Did it happen? Not really. Plumlee only took 20 shots outside of eight feet this year after taking eleven during the 2013-2014 campaign. In his defense, it does take time for a player that spent all of his time near the rim to expand his offensive repertoire to include jumpers (former Net Derrick Favors is one example of this. Favors still takes the majority of his shots near the rim, but he has worked to include shots from ten feet and further). Most of Plumlee's offense came from close to the basket (within three feet) and he was sixteenth best at getting offensive rebounds, scooping them up 11.3 percent of the time. Plumlee was great at grabbing contested rebounds, and for a team that has had difficulty on the glass in recent seasons, Plumlee will ensure his place in the rotation if he can keep attacking the glass.

Along the way, his name was temporarily bandied about in trade rumors. In late December, he and Deron Williams were named as potential trade targets for the Sacramento Kings. It didn't happen of course as the deal never reached any meaningful stage and all parties stayed where they were. Brooklyn's refusal to entertain trade offers was a signal that they see Plumlee as a key contributor to the team going forward. He was one of the team's youngest regular rotation players and with the Nets looking to rearrange the roster, he's someone worth keeping around.

Brook Lopez got hurt in early December and missed two weeks with a lower back strain. Once Brook came back, he spent two months coming off of the bench. In that time (from December 10 to March 6), Plumlee averaged around 12 points and eight rebounds in 27 minutes a night while collecting 11 double-doubles. Once Lopez returned to the starting five on March eighth, he only averaged 16.7 minutes per game the rest of the way.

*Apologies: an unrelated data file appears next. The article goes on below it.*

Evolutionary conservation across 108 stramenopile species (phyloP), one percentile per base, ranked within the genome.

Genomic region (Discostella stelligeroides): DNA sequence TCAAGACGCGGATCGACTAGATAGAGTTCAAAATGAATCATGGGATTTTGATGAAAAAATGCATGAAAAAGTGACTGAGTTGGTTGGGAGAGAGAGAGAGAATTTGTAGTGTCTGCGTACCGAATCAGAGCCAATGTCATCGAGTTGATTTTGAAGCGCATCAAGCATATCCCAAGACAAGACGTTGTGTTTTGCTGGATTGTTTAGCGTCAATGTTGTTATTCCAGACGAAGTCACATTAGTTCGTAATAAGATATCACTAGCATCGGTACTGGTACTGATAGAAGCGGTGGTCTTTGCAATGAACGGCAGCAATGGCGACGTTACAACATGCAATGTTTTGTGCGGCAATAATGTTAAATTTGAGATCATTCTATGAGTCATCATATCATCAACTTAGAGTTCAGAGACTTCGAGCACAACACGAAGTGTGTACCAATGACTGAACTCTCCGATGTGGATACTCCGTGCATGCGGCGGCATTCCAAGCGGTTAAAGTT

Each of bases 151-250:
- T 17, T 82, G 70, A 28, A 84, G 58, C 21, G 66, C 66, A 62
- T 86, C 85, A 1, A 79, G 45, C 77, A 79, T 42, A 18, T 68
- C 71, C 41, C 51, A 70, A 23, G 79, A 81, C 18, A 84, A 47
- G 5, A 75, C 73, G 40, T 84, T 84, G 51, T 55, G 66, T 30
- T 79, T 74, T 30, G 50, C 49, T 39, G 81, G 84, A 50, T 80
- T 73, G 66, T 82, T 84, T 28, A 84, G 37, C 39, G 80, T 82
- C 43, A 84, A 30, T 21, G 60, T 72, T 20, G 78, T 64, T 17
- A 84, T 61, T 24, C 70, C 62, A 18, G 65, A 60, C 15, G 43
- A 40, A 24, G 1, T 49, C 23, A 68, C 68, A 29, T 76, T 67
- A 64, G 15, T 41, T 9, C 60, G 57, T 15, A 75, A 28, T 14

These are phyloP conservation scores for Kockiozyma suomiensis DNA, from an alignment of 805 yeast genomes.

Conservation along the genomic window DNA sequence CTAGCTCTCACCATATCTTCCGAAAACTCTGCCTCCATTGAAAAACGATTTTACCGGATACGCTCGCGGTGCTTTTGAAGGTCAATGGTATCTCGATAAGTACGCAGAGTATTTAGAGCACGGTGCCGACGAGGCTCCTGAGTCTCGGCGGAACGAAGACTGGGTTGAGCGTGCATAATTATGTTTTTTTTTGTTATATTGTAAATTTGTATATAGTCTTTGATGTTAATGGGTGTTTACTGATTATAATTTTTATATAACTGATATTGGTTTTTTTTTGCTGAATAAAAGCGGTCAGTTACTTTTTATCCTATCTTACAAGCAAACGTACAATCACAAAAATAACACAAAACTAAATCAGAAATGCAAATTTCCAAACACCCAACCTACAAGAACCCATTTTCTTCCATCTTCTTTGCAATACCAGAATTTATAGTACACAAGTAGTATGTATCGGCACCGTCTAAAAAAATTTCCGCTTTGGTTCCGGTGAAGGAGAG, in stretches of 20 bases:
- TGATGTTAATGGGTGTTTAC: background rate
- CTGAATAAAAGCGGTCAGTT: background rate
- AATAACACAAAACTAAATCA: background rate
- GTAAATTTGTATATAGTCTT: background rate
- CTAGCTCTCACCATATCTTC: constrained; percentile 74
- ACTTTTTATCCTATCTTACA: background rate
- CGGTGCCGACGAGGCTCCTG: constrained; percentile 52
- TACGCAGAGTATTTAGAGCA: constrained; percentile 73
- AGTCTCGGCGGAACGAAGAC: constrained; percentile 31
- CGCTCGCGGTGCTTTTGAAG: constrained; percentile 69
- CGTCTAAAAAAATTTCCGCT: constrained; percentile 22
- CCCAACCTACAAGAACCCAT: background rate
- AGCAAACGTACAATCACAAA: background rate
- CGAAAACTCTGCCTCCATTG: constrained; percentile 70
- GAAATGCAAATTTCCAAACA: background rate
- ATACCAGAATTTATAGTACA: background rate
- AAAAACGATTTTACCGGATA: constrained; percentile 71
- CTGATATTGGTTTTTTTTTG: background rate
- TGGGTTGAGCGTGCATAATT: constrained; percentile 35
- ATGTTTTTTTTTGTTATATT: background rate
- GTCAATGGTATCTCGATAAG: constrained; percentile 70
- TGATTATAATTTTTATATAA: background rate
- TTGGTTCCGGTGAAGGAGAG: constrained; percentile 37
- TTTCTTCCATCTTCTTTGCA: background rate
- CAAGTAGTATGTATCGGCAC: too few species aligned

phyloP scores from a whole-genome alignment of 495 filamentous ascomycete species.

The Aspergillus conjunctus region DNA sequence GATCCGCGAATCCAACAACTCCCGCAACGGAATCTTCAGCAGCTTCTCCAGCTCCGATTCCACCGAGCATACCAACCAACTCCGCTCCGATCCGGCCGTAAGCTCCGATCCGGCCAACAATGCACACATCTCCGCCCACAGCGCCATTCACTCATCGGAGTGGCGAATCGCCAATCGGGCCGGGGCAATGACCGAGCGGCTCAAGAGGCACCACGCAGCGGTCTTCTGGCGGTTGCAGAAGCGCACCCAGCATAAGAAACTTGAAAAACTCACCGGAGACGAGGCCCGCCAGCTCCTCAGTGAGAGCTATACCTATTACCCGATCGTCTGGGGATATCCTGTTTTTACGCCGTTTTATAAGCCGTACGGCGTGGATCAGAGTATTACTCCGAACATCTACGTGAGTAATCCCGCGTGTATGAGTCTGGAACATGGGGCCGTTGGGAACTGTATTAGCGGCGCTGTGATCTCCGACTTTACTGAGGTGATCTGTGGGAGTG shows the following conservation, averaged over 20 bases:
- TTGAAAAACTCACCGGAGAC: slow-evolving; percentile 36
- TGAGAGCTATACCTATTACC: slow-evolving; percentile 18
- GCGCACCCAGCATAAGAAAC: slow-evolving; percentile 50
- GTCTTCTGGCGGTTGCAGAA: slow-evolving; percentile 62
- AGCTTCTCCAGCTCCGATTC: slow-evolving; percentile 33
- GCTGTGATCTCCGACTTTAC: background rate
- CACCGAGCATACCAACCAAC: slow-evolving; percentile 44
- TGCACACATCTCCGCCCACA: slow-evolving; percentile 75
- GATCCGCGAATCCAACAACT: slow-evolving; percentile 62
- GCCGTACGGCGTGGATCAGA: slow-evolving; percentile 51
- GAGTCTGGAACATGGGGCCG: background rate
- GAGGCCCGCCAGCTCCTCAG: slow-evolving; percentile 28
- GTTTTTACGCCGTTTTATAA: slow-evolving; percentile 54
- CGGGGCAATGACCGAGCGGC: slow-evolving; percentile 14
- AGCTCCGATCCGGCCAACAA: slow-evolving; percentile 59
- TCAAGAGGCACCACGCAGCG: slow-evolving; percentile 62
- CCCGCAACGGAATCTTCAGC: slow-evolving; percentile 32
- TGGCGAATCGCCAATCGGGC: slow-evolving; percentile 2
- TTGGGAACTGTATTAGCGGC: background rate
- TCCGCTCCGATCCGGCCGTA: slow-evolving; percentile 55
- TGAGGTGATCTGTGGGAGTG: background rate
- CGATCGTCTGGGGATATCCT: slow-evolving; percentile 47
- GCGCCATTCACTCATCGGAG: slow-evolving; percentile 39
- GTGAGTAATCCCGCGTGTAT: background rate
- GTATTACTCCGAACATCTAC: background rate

Plumlee and Lopez didn't work well as a pairing. The team was 13.7 points per 100 possessions worse than their opponents with Plumlee and Lopez together. When Thaddeus Young came over from Minnesota, Lionel Hollins went away from the Plumlee-Lopez frontcourt. Plumlee is an athletic player, but he didn't provide enough/any floor space to make the Lopez pairing worthwhile and isn't good enough defensively to offset that.

Out of necessity, playoff rotations are very short. That said, Plumlee found himself on the outside looking in against the Hawks. He only averaged eight minutes a night in the six game series and didn't play more than ten minutes past Game Two. With Atlanta's style of play and Mason's inability to consistently knock down foul shots, he was the odd man out in the Brooklyn frontcourt.

The Highlight Reel